Worth confirmed that this correctly prints the words “Hello world!”, and then he used the same instructions to bake a real cake. “It was surprisingly well received,” he writes. “The cake was slightly dry (although nowhere near as dry as cheap supermarket cakes), but this was complimented well by the sauce. My brother even asked me for the recipe!”
While we’re at it: Fibonacci Numbers With Caramel Sauce.
Around 350 million years ago, the sedimentary rock domes of the Bungle Bungle Range in Australia were formed. Their layering of orange and grey bands in beehive-like shapes make up a distinctive landscape in Purnululu National Park, which was declared a World Heritage Site in 2003.
Get your interview on!
By Adrienne Mayor (Wonders and Marvels contributor)
Cleopatra had a thousand ways of flattering Mark Antony, remarked Plutarch in his biography of the Egyptian queen’s Roman lover. With a raptor’s vigilance she monitored Antony’s moods day and night and was always ready with some new diversion or novel adventure to distract and charm him. Cleopatra was his drinking buddy and his gambling partner at dice; she accompanied him whenever he exercised, hunted, and practiced with his weapons. Dressed in disreputable disguises, the couple enjoyed rambling recklessly around town in the middle of the night like hooligans, pounding on people’s doors and shouting insults at their windows.
One day Cleopatra took Antony fishing on the Nile on her barge, accompanied by a flotilla of smaller fishing boats. Everyone pulled up a good number of Nile perch on their lines that day except Anthony. Feeling humiliated in front of his mistress and determined not to be skunked again, Anthony devised a plan. The next day he secretly paid several fishermen to dive underwater and place their own freshly caught fish on his hook. Over the next hour or so Antony drew up fish after fish. The Egyptians marveled at the heap of silvery blue fish on the deck and wondered at the speed at which the perch were taking the Roman’s bait.
Cleopatra immediately figured out Antony’s ruse but she feigned great admiration, crowing over what a natural fisherman he was. Boasting that his haul would be even more impressive tomorrow, she invited everyone back for another day of fishing.
The next day Cleopatra arranged her own trick. As soon as Anthony let down his line, she had her servants “dive down and affix a large salted fish from the Black Sea on Anthony’s hook.” Feeling the tugging on the line Anthony quickly landed the heavy fish. As everyone stared at his catch it was instantly obvious that he’d pulled up a big fish that was not only long dead but definitely not a denizen of the Nile. As Plutarch comments, you can imagine the guffaws and hoots that ensued. Cleopatra, giggling mischievously, diverted Antony’s irritation with flattery: “Better to leave fishing to us poor Egyptians—your game is conquering kingdoms.”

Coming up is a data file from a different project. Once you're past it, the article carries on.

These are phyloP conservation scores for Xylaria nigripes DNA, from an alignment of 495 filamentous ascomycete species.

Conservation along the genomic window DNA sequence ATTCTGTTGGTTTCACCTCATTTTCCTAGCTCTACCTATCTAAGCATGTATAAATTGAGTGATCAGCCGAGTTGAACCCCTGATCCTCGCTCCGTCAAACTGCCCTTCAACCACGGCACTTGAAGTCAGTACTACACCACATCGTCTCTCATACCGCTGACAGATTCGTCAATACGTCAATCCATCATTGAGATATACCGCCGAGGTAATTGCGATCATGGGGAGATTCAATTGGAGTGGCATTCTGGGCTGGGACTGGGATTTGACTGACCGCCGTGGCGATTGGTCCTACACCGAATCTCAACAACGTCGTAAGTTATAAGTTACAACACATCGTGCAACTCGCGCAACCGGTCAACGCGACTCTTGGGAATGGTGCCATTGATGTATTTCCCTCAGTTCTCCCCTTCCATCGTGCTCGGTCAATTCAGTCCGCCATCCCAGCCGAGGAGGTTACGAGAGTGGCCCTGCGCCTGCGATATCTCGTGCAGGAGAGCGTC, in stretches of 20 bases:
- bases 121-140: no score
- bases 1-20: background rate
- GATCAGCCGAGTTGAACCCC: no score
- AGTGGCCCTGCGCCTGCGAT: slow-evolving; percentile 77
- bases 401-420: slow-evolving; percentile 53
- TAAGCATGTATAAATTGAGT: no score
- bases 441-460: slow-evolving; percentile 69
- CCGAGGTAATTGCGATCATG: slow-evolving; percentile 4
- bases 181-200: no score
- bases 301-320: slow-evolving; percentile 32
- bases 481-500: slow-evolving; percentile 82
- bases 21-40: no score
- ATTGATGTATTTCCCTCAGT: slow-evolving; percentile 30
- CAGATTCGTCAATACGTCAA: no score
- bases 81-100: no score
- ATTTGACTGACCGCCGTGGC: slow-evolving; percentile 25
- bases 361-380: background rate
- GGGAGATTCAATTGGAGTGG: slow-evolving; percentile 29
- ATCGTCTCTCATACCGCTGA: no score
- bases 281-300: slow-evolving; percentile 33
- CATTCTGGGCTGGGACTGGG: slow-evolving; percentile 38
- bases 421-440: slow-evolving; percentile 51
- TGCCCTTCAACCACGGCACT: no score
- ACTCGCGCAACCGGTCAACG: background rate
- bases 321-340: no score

Nile perch (Lates niloticus) have a high fat content so they were preserved by smoking instead of drying and salting. Black Sea fisheries exported vast stores of salted fish around the ancient Mediterranean world. The large salt-cured fish from the Black Sea “caught” by Antony in the Nile was most likely a tuna. Great schools of Atlantic bluefin tuna (Thunnus thynnus) used to dominate the Black Sea but went extinct there in antiquity; today they are endangered in the Atlantic.
About the author: Adrienne Mayor is a Research Scholar in Classics and History of Science, Stanford University. She is the author of “The First Fossil Hunters: Dinosaurs, Mammoths, and Myths in Greek and Roman Times” (2011), “The Poison King: The Life and Legend of Mithradates, Rome’s Deadliest Enemy,” a nonfiction finalist for the 2009 National Book Award, and “The Amazons: Lives and Legends of Warrior Women across the Ancient World” (fall 2014).
According to aquatilis.tv, Alexander Semenov has a wish “to grow gills so that he doesn’t have to leave the water and perform cumbersome tasks, such as changing oxygen tanks.” And when you take a look at the photography from his research, you’ll understand what his wish is all about.